Common domestic appliances could soon rise by as much as 30% for consumers in Malta due to international market movements, PN chief spokesperson Peter Agius has warned.
During a recent interview on Lovin Daily about the country’s current supply chain problems, Agius referred to hikes in the price of steel, largely due to soaring energy prices.
“Steel went up by 70% in the last few months alone and there have been quite a few indicators showing that inflation will be beyond what is normally expected, which is squeezing our families,” he said.
“Steel-made appliances require raw materials and some are saying that the prices of fridges and washing machines will rise by 30% over the next few weeks. With Malta having a sizeable chunk of the population, around 70,000 people, at risk of poverty, this can have a dramatic effect on them and all of us.”
Besides the prices of raw materials, Malta is facing a blow as a result of significant international shipping costs.
As Agius explained, Maltese manufacturers must import most of their raw materials by sea.
“People in the industry say that that containers they used to import from China or the Far East for €500 to €600 now costs €6,000, more than ten times as much. It’s having as significant impact on all manufacturers in Malta.”
Manufacturers are then faced with the same problem all over again when exporting the final product overseas, with shipping prices rendering them hugely uncompetitive.
“If Maltese manufacturers competing against enterprises in South Italy, Turkey, Germany or France, it means they’re competing against companies who have access to a rail network and the most developed road networks.”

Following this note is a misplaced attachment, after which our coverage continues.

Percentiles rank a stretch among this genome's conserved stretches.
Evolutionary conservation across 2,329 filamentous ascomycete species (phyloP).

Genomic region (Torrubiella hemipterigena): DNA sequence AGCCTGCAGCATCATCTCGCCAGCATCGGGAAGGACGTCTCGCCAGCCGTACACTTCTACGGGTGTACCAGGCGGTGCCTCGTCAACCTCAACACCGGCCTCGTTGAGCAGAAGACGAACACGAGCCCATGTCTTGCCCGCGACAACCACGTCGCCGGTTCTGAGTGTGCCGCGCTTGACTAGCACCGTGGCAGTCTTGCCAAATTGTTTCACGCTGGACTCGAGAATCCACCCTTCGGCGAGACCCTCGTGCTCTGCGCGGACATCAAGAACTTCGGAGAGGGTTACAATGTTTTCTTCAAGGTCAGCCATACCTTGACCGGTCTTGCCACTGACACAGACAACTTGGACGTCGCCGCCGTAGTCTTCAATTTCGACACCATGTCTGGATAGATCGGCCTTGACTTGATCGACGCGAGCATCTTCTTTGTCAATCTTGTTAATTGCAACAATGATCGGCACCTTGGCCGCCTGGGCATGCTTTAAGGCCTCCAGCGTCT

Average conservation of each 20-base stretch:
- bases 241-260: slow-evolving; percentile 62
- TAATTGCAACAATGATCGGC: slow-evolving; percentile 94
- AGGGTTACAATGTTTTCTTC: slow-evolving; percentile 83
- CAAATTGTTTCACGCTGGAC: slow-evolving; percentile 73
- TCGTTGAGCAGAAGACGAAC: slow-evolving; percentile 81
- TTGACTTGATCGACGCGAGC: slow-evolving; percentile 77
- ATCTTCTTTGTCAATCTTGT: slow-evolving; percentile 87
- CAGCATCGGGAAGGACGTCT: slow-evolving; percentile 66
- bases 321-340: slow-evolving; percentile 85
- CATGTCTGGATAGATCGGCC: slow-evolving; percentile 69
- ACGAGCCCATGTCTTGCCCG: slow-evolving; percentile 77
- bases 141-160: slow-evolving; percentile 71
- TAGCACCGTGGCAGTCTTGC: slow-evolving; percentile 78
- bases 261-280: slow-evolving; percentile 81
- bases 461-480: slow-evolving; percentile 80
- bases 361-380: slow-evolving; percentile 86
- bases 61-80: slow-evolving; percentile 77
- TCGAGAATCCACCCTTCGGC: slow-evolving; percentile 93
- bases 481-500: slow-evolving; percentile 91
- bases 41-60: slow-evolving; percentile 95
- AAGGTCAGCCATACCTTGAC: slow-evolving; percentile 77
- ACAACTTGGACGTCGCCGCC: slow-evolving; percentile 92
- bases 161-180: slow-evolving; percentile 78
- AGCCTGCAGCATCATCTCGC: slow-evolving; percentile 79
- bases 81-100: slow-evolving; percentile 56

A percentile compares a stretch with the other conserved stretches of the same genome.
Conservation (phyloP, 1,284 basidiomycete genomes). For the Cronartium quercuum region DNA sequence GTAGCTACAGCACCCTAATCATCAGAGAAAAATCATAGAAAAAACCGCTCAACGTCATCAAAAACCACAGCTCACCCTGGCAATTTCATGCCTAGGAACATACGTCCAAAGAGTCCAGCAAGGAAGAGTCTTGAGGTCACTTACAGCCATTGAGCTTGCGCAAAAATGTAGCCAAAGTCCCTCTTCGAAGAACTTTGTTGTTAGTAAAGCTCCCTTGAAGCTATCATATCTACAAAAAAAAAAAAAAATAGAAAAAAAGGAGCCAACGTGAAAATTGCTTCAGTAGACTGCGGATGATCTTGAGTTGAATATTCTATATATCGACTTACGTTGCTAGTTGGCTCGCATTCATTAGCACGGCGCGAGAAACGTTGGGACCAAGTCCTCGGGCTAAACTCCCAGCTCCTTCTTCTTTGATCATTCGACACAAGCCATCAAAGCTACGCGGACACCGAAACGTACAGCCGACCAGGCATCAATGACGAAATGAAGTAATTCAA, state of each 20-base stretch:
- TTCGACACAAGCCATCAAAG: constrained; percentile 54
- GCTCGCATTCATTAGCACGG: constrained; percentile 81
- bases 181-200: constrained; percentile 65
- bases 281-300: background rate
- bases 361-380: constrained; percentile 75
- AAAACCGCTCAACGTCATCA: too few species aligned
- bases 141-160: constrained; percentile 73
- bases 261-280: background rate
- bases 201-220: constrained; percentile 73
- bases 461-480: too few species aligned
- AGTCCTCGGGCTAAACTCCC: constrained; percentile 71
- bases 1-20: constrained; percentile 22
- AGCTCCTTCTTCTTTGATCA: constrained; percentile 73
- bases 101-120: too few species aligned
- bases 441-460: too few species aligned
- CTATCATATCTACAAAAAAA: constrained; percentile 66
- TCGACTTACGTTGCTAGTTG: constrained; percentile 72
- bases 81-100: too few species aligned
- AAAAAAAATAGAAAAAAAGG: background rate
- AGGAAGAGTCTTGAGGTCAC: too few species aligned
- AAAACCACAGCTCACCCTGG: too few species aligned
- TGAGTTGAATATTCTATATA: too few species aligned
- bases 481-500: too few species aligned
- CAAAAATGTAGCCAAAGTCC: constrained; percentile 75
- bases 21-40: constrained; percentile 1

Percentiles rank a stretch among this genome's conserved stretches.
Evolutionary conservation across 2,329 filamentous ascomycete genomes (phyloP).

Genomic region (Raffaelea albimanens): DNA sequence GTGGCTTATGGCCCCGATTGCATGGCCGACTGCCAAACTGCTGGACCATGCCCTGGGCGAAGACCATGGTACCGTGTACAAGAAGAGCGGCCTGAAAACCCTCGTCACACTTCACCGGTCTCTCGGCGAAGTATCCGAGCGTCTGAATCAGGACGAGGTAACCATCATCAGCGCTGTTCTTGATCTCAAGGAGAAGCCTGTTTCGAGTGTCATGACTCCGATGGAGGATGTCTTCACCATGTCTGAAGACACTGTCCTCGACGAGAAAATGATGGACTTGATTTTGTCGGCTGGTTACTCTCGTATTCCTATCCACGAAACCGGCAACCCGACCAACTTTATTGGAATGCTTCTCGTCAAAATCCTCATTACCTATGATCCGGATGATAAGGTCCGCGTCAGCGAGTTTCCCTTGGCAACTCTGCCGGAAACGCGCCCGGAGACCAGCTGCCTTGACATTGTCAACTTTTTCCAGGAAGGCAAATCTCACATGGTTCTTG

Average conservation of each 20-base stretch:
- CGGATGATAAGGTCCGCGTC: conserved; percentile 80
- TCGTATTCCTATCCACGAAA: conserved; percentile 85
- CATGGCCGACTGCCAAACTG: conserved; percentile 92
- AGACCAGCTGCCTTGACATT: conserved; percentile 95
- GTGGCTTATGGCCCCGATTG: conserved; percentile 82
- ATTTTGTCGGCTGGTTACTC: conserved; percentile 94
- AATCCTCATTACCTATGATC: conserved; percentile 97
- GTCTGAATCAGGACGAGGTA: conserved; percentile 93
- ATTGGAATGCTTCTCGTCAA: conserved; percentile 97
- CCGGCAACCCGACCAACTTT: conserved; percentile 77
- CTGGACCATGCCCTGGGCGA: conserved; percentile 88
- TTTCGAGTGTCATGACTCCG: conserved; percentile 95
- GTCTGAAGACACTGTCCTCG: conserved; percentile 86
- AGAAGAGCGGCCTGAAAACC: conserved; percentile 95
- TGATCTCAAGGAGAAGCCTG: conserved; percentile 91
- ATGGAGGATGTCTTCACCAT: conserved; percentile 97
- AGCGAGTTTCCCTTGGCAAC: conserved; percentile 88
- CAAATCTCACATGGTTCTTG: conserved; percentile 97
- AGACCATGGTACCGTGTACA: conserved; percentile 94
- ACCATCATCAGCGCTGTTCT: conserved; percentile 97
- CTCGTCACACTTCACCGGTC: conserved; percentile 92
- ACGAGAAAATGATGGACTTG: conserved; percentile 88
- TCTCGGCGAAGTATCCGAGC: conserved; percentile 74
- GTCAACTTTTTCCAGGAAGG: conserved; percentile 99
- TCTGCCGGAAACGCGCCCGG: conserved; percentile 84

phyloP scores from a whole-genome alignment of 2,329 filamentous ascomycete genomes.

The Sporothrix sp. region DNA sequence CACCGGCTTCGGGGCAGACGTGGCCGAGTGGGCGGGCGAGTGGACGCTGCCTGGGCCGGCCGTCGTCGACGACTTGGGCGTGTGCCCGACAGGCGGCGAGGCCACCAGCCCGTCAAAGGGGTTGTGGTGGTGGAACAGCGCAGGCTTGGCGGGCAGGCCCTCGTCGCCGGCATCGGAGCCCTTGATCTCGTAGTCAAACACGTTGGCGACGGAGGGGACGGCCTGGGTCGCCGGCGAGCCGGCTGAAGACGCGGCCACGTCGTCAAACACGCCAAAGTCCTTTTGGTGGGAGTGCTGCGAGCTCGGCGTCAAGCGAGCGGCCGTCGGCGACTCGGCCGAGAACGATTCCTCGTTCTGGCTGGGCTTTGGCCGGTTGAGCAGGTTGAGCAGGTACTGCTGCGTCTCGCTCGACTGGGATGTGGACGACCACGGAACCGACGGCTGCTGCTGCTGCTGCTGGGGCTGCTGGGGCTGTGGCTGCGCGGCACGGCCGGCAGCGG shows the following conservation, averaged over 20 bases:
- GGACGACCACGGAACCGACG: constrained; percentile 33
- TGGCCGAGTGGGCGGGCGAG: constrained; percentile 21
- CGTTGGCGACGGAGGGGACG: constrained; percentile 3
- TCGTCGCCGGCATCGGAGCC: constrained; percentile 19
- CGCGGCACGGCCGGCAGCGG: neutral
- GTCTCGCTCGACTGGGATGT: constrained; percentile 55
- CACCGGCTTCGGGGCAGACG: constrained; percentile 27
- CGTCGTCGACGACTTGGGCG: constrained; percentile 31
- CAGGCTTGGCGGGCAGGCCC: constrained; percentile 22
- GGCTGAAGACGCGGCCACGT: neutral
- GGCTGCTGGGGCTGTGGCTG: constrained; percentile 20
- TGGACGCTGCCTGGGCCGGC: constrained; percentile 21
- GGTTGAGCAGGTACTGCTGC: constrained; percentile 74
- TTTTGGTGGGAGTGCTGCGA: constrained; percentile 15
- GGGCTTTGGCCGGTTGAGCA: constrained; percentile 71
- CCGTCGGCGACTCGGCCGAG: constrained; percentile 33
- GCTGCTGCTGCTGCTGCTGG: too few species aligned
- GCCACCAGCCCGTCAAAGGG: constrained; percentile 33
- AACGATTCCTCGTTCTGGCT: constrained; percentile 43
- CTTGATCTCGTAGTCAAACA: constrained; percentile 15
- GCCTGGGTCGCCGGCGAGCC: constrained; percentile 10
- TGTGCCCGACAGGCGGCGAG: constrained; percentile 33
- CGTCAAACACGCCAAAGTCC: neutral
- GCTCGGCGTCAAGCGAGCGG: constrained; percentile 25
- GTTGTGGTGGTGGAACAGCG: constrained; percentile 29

“While competitors can send their products all around Europe through alternative means, Malta has no option but the sea to reach our customers and to get our raw materials.”
“It’s having a big impact on manufacturing and the world of politics needs to see to this with immediate effect.”
The PN recently proposed a €40 million rescue fund for importers and exporters, arguing that the European Commission could agree to this due to Malta’s double insularity problems.
“The EU has a specific article in its treaties which specifically recognises the challenges of insulated territories and regions,” Agius said. “EU legislation gives us the tools to help Maltese companies make the pitch.”
Energy and Enterprise Minister Miriam Dalli has played down this proposal, arguing that problems within the logistics industry cannot be solved just by pumping public funds into the industry.
However, Agius urged the government to view this aid as a short-term ‘rescue’ plan for the industry, similar to the wage supplements and establishment vouchers that were introduced during the COVID-19 pandemic.
Indeed, he warned that all three main pillars of Malta’s economy are under huge duress – tourism as a result of the pandemic, financial services as a result of greylisting and manufacturing as a result of this market movements.
“We need to set up a rescue fund to ensure the industry weathers this period and then we can take measures as we go along. It’s quite disappointing that government isn’t engage with this idea.”
Have you noticed a price hike in certain items in recent months?